4.2 Language

 

Gaeilge

Tá plean cuimsitheach ar fáil do theagasc agus d’fhoghlaim na Gaeilge sa scoil. Cothaíonn na hoidí dearcadh dearfach i leith na teanga. Bunaítear na ceachtanna ar ábhair go bhfuil suim ag na daltaí iontu. Baintear úsáid fhónta as cluichí, drámaíocht, rainn, amhráin agus as acmhainní oiriúnacha chun cumas cainte na ndaltaí sa teanga labhartha a fhorbairt sna ranganna. Saothraítear go díograiseach i múineadh an chomhrá, idir fhoirmiúil agus neamhfhoirmiúil agus déantar iarracht chreidiúnach cumas labhartha na ndaltaí a fhorbairt. Tá ard-chaighdeán Gaeilge ag na múinteoirí agus baineann siad úsáid as an nGaeilge mar theanga chaidrimh sna rangsheomraí. Úsáidtear suímh oiriúnacha don chumarsáid i ngach ceacht Gaeilge. Cuireann sé seo le líofacht, le cruinneas foghraíochta agus le saibhreas teanga na ndaltaí. Cuirtear béim láidir ar fhorbairt foclóra agus ar struchtúir na teanga. Baintear úsáid fhorleathan  as ceisteanna agus freagraí agus tá tuiscint an-mhaith ag na daltaí ar an ngné seo den chlár. Is inmholta an bhéim a leagtar ar an bhfilíocht. I ngach rang, glacann na páistí páirt ghníomhach sa cheacht agus is le fonn a úsáideann siad an Ghaeilge atá ar eolas acu.

 

Forbraítear na scileanna léitheoireachta agus scríbhneoireachta go cúramach. Éiríonn go creidiúnach leis na daltaí sa léitheoireacht. Léann siad go cruinn agus léiríonn siad a dtuiscint ar an ábhar léitheoireachta trí cheisteanna a fhreagairt ó bhéal. B’fhiú anois réim leathan d’ábhar léitheoireachta a chur ar fáil do na daltaí ar fud na scoile. Déantar maoirseacht rialta ar obair scríbhneoireachta na ndaltaí agus tá caighdeán maith le feiceáil san obair seo. Tá ceangal maith idir an obair ó bhéal, an léitheoireacht agus an obair scríofa. Tá ard-mholadh ag dul d’óidí na scoile seo as an dua a chaitheann siad le cur chun cinn na Gaeilge agus as an dea-thoradh atá ar a gcuid saothar. Is inmholta an caighdeán atá bainte amach ag na daltaí i gcoitinne.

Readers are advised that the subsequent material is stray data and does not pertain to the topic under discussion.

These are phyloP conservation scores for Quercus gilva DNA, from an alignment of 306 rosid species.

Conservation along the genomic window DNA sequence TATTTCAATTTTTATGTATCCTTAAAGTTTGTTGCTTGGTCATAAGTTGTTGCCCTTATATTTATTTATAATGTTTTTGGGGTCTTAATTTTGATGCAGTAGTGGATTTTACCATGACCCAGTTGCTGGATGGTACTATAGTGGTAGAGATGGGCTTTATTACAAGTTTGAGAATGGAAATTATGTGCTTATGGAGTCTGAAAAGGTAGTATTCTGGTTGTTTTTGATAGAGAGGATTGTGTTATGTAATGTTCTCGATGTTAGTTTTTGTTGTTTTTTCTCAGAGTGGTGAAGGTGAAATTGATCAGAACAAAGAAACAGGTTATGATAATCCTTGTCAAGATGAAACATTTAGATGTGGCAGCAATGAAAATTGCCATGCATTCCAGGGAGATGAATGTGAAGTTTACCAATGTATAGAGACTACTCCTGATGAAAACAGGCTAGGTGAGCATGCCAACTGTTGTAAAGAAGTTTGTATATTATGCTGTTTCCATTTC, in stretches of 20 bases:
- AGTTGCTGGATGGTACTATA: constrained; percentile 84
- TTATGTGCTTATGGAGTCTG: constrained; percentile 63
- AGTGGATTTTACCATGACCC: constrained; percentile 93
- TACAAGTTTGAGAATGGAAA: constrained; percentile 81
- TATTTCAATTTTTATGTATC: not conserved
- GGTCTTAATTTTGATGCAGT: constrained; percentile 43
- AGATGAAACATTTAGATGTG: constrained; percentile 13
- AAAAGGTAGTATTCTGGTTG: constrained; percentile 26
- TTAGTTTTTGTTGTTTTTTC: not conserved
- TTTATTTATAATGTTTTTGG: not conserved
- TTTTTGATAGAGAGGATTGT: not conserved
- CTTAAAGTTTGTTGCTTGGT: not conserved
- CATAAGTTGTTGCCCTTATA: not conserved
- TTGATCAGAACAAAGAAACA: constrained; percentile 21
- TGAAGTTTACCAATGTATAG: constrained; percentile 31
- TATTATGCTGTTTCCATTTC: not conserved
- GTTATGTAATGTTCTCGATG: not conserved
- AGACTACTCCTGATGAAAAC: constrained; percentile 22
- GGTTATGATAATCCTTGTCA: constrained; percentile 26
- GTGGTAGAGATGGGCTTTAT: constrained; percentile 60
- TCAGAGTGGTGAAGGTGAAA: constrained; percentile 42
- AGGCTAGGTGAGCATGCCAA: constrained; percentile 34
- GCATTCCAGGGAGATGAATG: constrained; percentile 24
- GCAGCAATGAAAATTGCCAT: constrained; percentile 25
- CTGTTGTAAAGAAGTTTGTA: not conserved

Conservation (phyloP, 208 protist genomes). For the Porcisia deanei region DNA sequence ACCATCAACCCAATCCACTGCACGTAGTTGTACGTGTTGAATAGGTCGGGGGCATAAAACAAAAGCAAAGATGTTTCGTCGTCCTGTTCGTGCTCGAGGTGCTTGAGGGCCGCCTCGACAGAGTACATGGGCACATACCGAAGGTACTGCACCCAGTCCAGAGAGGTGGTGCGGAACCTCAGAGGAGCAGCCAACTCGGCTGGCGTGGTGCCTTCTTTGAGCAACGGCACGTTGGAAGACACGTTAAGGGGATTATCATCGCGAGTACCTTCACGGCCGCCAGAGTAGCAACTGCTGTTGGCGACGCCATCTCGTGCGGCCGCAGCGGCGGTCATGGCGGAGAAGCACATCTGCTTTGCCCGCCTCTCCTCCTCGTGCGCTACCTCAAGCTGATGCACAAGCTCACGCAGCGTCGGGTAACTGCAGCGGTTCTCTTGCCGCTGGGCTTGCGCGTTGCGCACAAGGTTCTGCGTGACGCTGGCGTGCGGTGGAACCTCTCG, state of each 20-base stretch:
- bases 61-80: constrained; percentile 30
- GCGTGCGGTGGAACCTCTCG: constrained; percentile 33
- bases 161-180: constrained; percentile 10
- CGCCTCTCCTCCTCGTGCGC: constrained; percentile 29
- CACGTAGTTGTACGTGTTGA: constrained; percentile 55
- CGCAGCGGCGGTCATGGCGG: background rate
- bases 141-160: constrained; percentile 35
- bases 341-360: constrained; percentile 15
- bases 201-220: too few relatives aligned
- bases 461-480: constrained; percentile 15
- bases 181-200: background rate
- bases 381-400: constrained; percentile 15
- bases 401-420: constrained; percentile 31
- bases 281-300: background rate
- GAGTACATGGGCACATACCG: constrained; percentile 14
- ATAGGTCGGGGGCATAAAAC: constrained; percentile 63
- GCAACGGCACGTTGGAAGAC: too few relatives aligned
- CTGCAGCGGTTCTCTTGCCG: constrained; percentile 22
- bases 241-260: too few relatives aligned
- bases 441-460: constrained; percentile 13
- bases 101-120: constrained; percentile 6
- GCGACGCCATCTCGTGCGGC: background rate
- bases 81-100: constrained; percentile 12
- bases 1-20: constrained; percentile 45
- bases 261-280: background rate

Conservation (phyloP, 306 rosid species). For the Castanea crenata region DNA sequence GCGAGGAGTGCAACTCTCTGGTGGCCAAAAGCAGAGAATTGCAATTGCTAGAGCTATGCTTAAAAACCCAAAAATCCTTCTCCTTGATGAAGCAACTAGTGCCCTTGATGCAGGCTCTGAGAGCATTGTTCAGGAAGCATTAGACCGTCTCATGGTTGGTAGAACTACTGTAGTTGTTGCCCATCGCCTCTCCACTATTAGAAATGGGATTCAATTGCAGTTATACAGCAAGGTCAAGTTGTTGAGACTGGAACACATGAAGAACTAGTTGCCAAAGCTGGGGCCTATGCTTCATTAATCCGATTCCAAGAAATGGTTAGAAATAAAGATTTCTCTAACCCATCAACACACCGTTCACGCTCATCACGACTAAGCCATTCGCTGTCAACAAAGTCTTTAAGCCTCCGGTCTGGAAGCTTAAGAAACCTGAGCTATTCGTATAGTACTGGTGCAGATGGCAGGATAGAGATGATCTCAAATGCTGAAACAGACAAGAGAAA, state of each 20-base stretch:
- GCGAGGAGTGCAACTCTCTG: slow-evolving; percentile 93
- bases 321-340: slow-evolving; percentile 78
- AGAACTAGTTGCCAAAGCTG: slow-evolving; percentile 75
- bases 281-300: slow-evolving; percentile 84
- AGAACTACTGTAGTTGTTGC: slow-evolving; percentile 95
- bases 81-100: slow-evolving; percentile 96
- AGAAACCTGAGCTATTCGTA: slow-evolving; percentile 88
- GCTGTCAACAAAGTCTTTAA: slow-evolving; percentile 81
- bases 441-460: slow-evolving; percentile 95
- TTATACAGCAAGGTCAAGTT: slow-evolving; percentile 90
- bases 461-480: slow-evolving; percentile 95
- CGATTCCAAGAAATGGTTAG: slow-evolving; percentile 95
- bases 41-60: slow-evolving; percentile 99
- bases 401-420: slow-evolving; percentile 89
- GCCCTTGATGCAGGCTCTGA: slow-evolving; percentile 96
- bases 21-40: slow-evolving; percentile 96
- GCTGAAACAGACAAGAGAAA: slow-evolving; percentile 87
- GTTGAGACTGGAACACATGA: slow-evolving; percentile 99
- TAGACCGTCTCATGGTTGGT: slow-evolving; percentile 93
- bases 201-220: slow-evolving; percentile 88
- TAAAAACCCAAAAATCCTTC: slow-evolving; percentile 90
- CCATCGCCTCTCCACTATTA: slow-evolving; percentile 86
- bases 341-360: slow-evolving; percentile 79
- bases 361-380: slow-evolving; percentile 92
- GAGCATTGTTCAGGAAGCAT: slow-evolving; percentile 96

Irish

A comprehensive Irish plan informs teaching and learning. The teachers are favourable towards the language. Lessons are based on areas of interest to the children. Good use is made of games, drama, rhymes, songs and suitable resources to develop the oral language of the pupils in the classrooms. Conscientious work is undertaken in the teaching of oral language, formally and informally and a credible effort is made to develop the oral language of the pupils. It is evident that the teachers have a high standard of Irish and that Irish is used as the language of the classroom. Communication is the aim of every lesson. This assists with the fluency, phonological accuracy and richness of the pupil’s language. A strong emphasis is placed on the development of vocabulary and on the structure of the language. Extensive use is made of questioning and answering and the pupils have a very good understanding of this aspect of the programme. A commendable emphasis is placed on the use of poetry as an enjoyable method of enriching the language. Children play an active part in every class and they enjoy using the Irish that they have.

 

Reading and writing skills are carefully developed. Children are making good progress in reading. They read accurately and they display their understanding of reading through answering questions. It is time now to extend the variety of reading materials for pupils throughout the school. The children’s writing is regularly monitored and a good standard of achievement is evident in this work. There is good integration across oral, reading and written work. Teachers are highly praised for the work that they engage in to promote Irish and for the excellent results of their work. They are commended for the excellent standard of Irish that the children have attained.

 

English

The teaching of English is of a very high standard and in general pupil achievement is very good. Careful planning and timetabling ensure that all three strands of the curriculum are addressed. Each classroom provides a suitable print rich environment. Class libraries are well stocked with a variety of factual and fictional books. The libraries however should be organised in a manner which makes them more accessible and attractive to the pupils in an effort to attract the reluctant reader. In all classes teachers keep a record of books read by the pupils and every pupil is encouraged to read for pleasure.